On the long and winding road of public opinion, it doesn’t take much to go from driving one-handed with the top down and the whole world before you to missing a hairpin turn and careening over the cliff.
Just ask President Barack Obama. One moment it looked like the American people would give our smooth-talking president everything he wants on health care reform, and then in an instant nobody trusts him any farther than they can throw his new overweight surgeon general.
You can chalk that up to grumpy old Republicans if you like.
But the blame for this crash-‘n’-burn disaster rests better on the awful leadership suddenly coming out of the White House. Obama and his brain trust failed to control the health care "reform" message, instead turning the wheel over to Speaker Nancy Pelosi and her lesser children in the House of Representatives. As a natural by-product of this messy and hurried-up legislative process, radical ideas on nationalized health care floated into the American consciousness — some serious and real, and some not. Seniors are worried their care will be rationed. Most Americans are confused, scared or both. It’s a horrible political climate from which to build consensus.
I have a solution, but first let me complete the case for how we got into this bad place.
The president made matters far worse last week when he held a town meeting in New Hampshire. It was designed to alleviate fears by allowing people a chance to ask questions directly to the president.
But a funny thing happened on the way to the forum, so to speak.
The president made an absolute mess of his facts. He said things he can’t possibly back up because there is no single coherent bill ready for his signature. He uttered a complete falsehood when he claimed the AARP endorsed the reform bill. In fact, AARP supports only the general concept (as most Americans do) of health care "reform" but has not yet backed any specific plan.
And, most embarrassingly, the president made a big deal about not getting tough enough questions from the New Hampshire audience. No one asked a question that in any way challenged the president’s ideas, so the president called on a cute little girl who asked a written question about why people were so "mean" to the president.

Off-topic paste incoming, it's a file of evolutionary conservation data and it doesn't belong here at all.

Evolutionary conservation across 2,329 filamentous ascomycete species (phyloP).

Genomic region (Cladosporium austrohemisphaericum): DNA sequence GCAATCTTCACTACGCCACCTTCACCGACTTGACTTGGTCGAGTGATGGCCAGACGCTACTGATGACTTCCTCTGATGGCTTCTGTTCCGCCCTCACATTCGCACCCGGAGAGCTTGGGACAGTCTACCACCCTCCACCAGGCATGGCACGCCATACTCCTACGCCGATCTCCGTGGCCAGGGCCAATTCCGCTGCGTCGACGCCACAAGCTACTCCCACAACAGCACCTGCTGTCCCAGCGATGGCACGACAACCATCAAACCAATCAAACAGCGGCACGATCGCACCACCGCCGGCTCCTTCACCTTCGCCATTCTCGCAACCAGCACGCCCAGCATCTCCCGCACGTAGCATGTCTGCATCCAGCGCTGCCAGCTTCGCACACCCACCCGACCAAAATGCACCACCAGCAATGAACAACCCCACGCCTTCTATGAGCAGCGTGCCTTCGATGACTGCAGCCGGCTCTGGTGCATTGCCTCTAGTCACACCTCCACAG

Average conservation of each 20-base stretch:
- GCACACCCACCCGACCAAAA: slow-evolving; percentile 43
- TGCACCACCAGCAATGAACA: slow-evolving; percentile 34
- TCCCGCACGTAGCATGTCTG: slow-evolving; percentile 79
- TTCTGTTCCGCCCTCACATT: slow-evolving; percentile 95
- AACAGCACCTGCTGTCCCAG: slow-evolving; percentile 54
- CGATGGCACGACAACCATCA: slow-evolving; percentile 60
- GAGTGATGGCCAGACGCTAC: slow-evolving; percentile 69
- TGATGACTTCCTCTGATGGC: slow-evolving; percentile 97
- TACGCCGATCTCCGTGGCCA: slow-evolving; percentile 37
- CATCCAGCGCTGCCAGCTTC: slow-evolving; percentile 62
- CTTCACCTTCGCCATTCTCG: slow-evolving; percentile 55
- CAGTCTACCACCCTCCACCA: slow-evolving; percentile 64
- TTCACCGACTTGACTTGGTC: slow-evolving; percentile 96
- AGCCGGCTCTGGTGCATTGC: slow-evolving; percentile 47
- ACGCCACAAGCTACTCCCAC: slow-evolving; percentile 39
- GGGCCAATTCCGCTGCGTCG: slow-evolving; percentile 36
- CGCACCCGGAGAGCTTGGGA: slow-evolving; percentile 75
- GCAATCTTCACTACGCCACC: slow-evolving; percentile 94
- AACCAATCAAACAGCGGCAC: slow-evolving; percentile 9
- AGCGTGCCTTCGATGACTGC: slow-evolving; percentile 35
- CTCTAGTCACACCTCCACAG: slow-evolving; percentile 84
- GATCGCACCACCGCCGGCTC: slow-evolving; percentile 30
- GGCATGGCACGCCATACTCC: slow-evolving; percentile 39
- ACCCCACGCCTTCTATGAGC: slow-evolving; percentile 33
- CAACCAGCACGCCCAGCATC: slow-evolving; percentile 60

After the meeting, thanks to a little reporting from the Boston Globe, it was discovered that the girl was the daughter of an Obama volunteer and a financial supporter. In other words, she was a plant. The stupid control freaks at Team Obama had salted the audience with people shouting "Hosanna! Hosanna!" instead of "Why!?" and "Please explain!" This ploy totally eroded the president’s credibility. As a result, the public debate is now a mess.
Here’s my solution.
Obama should bust some heads on his own team. Tell them to stop denigrating seniors who show up at public forums to criticize Obama’s nationalized health care ideas. It serves no healthy purpose to call dissenters "un-American" or "Nazis." Obama supporters have used both of these words, much to their discredit. Instead, Team Obama should be instructed to thank protesters and invite them to be the first to ask questions at the next televised presidential town hall meeting.
Finally, Senate Majority Leader Harry Reid, who still has clout, must take hold of the national debate. He should tell the president, Pelosi and the American people that nothing — nothing! — moves out of the Senate until there is a bill in plain English he and the average resident of his hometown of Searchlight can understand.
And then, Harry should grow the kind of backbone a Senate majority leader should have and make it known that health care "reform" will move to a full vote only after diligent study, a full review by all stakeholders, and full hearings.
If Harry did that, he’d score a leadership three-fer — he’d save the health care "reform" debate, rescue Obama’s presidency and maybe, just maybe, improve his horribly low approval rating before facing Nevada voters for the last time in 2010.
Sherman Frederick (sfrederick@ reviewjournal.com) is publisher of the Las Vegas Review-Journal and president of Stephens Media.